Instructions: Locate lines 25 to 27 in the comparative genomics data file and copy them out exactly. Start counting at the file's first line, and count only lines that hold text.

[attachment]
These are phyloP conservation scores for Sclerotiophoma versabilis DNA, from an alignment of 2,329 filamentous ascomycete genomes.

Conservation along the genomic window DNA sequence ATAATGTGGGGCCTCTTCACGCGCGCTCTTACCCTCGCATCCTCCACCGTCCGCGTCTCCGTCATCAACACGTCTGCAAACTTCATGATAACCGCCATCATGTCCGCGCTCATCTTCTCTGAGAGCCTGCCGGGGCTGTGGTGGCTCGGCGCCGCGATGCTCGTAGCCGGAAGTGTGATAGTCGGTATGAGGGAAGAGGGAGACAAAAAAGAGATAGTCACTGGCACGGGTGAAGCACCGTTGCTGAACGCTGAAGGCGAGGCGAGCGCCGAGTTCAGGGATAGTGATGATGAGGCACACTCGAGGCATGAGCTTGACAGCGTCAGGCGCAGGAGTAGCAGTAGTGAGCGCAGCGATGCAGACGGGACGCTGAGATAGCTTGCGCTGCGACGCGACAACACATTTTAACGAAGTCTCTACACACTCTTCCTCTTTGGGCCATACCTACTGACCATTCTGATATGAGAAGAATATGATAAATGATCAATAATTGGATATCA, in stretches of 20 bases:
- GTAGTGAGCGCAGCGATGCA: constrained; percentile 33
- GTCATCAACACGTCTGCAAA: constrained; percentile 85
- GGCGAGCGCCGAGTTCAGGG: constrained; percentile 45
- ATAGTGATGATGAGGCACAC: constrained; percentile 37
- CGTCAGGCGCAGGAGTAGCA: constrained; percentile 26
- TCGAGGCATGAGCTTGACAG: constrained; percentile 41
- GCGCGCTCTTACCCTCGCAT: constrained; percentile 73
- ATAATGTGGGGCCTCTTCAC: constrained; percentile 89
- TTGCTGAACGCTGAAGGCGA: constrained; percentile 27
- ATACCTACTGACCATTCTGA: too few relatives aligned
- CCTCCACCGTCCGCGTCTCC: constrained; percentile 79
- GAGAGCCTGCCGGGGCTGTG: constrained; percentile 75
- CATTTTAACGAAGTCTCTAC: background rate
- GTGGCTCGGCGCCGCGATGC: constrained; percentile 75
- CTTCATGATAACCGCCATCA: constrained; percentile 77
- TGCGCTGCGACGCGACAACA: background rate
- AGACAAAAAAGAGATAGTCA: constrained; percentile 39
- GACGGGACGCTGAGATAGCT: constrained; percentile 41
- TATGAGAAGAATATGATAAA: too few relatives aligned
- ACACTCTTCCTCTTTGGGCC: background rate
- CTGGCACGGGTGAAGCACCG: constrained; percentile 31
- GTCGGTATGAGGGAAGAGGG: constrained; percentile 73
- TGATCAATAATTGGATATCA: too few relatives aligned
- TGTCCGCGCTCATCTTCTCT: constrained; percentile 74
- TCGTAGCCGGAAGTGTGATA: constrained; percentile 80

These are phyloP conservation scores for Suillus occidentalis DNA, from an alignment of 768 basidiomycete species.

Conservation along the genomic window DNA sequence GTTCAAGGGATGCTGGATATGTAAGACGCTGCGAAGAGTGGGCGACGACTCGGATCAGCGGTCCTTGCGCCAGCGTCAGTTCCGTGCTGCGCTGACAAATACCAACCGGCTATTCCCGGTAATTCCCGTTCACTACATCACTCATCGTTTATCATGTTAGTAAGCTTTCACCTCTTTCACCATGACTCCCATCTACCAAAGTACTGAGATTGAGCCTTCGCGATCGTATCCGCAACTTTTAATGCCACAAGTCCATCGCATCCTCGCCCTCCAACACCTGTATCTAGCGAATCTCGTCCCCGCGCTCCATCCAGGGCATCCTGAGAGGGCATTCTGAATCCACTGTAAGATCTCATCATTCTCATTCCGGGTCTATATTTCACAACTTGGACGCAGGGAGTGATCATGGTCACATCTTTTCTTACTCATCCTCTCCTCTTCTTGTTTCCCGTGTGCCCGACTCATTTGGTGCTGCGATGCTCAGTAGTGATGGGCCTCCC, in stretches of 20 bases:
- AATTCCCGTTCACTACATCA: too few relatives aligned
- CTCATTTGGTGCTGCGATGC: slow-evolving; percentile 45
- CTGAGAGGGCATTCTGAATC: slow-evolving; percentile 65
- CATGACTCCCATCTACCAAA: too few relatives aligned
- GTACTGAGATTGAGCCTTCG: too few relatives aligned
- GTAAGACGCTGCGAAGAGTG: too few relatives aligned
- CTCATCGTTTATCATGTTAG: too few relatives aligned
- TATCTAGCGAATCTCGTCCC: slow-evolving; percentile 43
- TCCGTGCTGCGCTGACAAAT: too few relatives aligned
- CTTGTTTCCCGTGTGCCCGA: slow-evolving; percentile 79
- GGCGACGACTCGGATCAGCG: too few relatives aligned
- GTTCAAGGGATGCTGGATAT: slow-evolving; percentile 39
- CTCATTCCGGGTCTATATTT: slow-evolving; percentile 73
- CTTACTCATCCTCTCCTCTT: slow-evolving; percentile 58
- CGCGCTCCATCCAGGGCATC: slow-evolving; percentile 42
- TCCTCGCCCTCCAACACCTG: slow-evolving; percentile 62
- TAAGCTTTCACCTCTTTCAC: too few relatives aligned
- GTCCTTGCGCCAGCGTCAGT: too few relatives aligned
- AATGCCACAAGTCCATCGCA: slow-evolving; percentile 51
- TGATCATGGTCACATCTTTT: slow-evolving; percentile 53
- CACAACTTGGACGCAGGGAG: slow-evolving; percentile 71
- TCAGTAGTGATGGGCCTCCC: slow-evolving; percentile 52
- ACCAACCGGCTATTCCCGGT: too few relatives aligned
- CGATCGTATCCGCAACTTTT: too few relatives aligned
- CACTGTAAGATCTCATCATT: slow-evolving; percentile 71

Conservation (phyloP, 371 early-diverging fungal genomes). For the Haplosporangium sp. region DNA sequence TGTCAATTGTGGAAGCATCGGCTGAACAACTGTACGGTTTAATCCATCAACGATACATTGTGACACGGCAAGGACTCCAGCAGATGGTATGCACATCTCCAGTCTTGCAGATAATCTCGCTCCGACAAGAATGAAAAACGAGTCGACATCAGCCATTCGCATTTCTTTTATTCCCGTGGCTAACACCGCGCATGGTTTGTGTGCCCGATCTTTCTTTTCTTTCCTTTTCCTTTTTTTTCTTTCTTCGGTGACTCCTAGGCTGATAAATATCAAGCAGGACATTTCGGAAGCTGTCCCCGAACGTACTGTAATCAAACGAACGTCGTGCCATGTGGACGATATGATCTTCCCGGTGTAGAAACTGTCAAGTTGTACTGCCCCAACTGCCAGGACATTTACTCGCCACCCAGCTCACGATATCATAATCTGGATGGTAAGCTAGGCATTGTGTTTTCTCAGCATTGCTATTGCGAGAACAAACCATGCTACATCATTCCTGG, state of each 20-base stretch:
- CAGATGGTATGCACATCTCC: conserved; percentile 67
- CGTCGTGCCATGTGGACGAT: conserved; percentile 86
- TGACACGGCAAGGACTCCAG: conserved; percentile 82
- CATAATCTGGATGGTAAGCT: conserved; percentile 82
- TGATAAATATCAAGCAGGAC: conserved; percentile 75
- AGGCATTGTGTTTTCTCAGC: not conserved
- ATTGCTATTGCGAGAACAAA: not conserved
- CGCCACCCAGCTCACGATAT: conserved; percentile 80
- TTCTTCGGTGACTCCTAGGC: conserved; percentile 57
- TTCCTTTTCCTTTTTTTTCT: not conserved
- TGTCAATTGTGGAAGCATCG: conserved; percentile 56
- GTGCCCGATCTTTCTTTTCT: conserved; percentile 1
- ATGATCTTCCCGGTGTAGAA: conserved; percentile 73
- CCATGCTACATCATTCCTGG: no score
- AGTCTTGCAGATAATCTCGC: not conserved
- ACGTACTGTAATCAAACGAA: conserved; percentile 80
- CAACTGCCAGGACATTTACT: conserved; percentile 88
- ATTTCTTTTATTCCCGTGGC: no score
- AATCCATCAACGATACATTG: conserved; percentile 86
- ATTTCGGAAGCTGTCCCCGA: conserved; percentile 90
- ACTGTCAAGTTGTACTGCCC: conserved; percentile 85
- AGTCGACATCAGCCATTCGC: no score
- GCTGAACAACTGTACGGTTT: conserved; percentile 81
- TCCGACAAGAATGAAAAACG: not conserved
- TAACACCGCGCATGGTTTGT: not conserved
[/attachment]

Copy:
- TGATCAATAATTGGATATCA: too few relatives aligned
- TGTCCGCGCTCATCTTCTCT: constrained; percentile 74
- TCGTAGCCGGAAGTGTGATA: constrained; percentile 80